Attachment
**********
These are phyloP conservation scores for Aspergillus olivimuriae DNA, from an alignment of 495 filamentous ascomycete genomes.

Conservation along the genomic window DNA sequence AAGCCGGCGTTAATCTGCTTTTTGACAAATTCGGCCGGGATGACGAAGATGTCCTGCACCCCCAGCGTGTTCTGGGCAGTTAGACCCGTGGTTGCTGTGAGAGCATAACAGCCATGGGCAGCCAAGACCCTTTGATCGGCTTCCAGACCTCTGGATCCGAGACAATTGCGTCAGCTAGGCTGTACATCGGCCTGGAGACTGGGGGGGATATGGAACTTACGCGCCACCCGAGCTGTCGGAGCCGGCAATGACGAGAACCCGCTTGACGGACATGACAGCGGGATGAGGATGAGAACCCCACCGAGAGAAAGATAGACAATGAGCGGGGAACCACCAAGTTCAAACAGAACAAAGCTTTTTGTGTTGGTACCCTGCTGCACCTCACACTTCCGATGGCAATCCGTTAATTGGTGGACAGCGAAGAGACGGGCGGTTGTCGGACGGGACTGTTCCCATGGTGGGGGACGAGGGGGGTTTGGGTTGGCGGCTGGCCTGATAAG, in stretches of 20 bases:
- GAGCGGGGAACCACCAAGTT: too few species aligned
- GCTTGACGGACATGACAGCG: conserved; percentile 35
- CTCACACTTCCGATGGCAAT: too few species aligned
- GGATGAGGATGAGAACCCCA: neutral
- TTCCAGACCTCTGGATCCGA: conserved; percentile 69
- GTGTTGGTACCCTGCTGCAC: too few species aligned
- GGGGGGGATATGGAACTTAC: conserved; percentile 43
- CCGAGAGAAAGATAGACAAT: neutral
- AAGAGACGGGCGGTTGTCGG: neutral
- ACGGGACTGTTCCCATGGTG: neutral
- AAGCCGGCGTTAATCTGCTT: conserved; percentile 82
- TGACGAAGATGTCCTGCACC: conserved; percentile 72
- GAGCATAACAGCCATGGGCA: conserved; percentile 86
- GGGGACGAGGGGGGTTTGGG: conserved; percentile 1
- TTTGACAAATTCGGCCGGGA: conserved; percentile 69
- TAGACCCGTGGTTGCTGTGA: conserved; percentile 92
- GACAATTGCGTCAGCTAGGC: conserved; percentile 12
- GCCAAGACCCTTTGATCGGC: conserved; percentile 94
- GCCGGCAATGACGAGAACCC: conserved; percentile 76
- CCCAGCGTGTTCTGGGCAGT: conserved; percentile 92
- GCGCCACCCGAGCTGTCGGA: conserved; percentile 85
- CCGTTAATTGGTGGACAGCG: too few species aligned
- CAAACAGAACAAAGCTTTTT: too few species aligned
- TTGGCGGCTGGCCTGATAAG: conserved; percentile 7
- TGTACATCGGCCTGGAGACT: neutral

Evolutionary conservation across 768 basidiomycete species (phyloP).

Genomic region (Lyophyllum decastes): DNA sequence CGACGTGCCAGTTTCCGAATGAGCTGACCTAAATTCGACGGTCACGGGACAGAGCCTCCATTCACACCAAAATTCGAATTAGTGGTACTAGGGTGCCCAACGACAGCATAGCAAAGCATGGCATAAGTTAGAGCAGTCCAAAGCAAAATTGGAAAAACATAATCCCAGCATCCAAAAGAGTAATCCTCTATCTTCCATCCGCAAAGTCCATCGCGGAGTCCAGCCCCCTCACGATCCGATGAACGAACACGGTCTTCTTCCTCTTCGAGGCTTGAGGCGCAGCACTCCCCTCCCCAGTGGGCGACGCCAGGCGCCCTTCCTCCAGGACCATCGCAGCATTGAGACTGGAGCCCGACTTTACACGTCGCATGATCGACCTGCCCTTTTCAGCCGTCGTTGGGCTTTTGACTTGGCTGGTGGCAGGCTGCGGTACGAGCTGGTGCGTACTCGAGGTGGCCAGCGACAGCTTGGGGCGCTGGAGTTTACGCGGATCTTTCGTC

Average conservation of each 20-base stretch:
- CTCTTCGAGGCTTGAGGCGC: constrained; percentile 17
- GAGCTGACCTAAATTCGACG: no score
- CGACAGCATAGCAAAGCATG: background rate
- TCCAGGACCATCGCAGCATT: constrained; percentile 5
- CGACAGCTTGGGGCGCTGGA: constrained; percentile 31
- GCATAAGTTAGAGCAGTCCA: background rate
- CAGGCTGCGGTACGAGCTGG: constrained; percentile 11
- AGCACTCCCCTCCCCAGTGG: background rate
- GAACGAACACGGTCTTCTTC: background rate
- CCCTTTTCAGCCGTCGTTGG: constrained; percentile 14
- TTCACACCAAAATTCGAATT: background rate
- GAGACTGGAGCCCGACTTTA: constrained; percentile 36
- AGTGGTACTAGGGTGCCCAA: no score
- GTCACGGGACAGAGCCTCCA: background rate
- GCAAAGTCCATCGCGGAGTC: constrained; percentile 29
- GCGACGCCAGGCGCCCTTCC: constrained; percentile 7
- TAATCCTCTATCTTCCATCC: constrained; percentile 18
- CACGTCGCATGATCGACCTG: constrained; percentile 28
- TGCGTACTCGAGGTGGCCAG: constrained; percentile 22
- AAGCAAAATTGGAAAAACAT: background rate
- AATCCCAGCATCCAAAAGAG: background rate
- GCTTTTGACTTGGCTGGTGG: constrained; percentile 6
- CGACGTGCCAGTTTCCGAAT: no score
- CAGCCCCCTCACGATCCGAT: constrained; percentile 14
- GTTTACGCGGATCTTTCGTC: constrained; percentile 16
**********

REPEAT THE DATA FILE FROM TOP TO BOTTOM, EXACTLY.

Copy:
These are phyloP conservation scores for Aspergillus olivimuriae DNA, from an alignment of 495 filamentous ascomycete genomes.

Conservation along the genomic window DNA sequence AAGCCGGCGTTAATCTGCTTTTTGACAAATTCGGCCGGGATGACGAAGATGTCCTGCACCCCCAGCGTGTTCTGGGCAGTTAGACCCGTGGTTGCTGTGAGAGCATAACAGCCATGGGCAGCCAAGACCCTTTGATCGGCTTCCAGACCTCTGGATCCGAGACAATTGCGTCAGCTAGGCTGTACATCGGCCTGGAGACTGGGGGGGATATGGAACTTACGCGCCACCCGAGCTGTCGGAGCCGGCAATGACGAGAACCCGCTTGACGGACATGACAGCGGGATGAGGATGAGAACCCCACCGAGAGAAAGATAGACAATGAGCGGGGAACCACCAAGTTCAAACAGAACAAAGCTTTTTGTGTTGGTACCCTGCTGCACCTCACACTTCCGATGGCAATCCGTTAATTGGTGGACAGCGAAGAGACGGGCGGTTGTCGGACGGGACTGTTCCCATGGTGGGGGACGAGGGGGGTTTGGGTTGGCGGCTGGCCTGATAAG, in stretches of 20 bases:
- GAGCGGGGAACCACCAAGTT: too few species aligned
- GCTTGACGGACATGACAGCG: conserved; percentile 35
- CTCACACTTCCGATGGCAAT: too few species aligned
- GGATGAGGATGAGAACCCCA: neutral
- TTCCAGACCTCTGGATCCGA: conserved; percentile 69
- GTGTTGGTACCCTGCTGCAC: too few species aligned
- GGGGGGGATATGGAACTTAC: conserved; percentile 43
- CCGAGAGAAAGATAGACAAT: neutral
- AAGAGACGGGCGGTTGTCGG: neutral
- ACGGGACTGTTCCCATGGTG: neutral
- AAGCCGGCGTTAATCTGCTT: conserved; percentile 82
- TGACGAAGATGTCCTGCACC: conserved; percentile 72
- GAGCATAACAGCCATGGGCA: conserved; percentile 86
- GGGGACGAGGGGGGTTTGGG: conserved; percentile 1
- TTTGACAAATTCGGCCGGGA: conserved; percentile 69
- TAGACCCGTGGTTGCTGTGA: conserved; percentile 92
- GACAATTGCGTCAGCTAGGC: conserved; percentile 12
- GCCAAGACCCTTTGATCGGC: conserved; percentile 94
- GCCGGCAATGACGAGAACCC: conserved; percentile 76
- CCCAGCGTGTTCTGGGCAGT: conserved; percentile 92
- GCGCCACCCGAGCTGTCGGA: conserved; percentile 85
- CCGTTAATTGGTGGACAGCG: too few species aligned
- CAAACAGAACAAAGCTTTTT: too few species aligned
- TTGGCGGCTGGCCTGATAAG: conserved; percentile 7
- TGTACATCGGCCTGGAGACT: neutral

Evolutionary conservation across 768 basidiomycete species (phyloP).

Genomic region (Lyophyllum decastes): DNA sequence CGACGTGCCAGTTTCCGAATGAGCTGACCTAAATTCGACGGTCACGGGACAGAGCCTCCATTCACACCAAAATTCGAATTAGTGGTACTAGGGTGCCCAACGACAGCATAGCAAAGCATGGCATAAGTTAGAGCAGTCCAAAGCAAAATTGGAAAAACATAATCCCAGCATCCAAAAGAGTAATCCTCTATCTTCCATCCGCAAAGTCCATCGCGGAGTCCAGCCCCCTCACGATCCGATGAACGAACACGGTCTTCTTCCTCTTCGAGGCTTGAGGCGCAGCACTCCCCTCCCCAGTGGGCGACGCCAGGCGCCCTTCCTCCAGGACCATCGCAGCATTGAGACTGGAGCCCGACTTTACACGTCGCATGATCGACCTGCCCTTTTCAGCCGTCGTTGGGCTTTTGACTTGGCTGGTGGCAGGCTGCGGTACGAGCTGGTGCGTACTCGAGGTGGCCAGCGACAGCTTGGGGCGCTGGAGTTTACGCGGATCTTTCGTC

Average conservation of each 20-base stretch:
- CTCTTCGAGGCTTGAGGCGC: constrained; percentile 17
- GAGCTGACCTAAATTCGACG: no score
- CGACAGCATAGCAAAGCATG: background rate
- TCCAGGACCATCGCAGCATT: constrained; percentile 5
- CGACAGCTTGGGGCGCTGGA: constrained; percentile 31
- GCATAAGTTAGAGCAGTCCA: background rate
- CAGGCTGCGGTACGAGCTGG: constrained; percentile 11
- AGCACTCCCCTCCCCAGTGG: background rate
- GAACGAACACGGTCTTCTTC: background rate
- CCCTTTTCAGCCGTCGTTGG: constrained; percentile 14
- TTCACACCAAAATTCGAATT: background rate
- GAGACTGGAGCCCGACTTTA: constrained; percentile 36
- AGTGGTACTAGGGTGCCCAA: no score
- GTCACGGGACAGAGCCTCCA: background rate
- GCAAAGTCCATCGCGGAGTC: constrained; percentile 29
- GCGACGCCAGGCGCCCTTCC: constrained; percentile 7
- TAATCCTCTATCTTCCATCC: constrained; percentile 18
- CACGTCGCATGATCGACCTG: constrained; percentile 28
- TGCGTACTCGAGGTGGCCAG: constrained; percentile 22
- AAGCAAAATTGGAAAAACAT: background rate
- AATCCCAGCATCCAAAAGAG: background rate
- GCTTTTGACTTGGCTGGTGG: constrained; percentile 6
- CGACGTGCCAGTTTCCGAAT: no score
- CAGCCCCCTCACGATCCGAT: constrained; percentile 14
- GTTTACGCGGATCTTTCGTC: constrained; percentile 16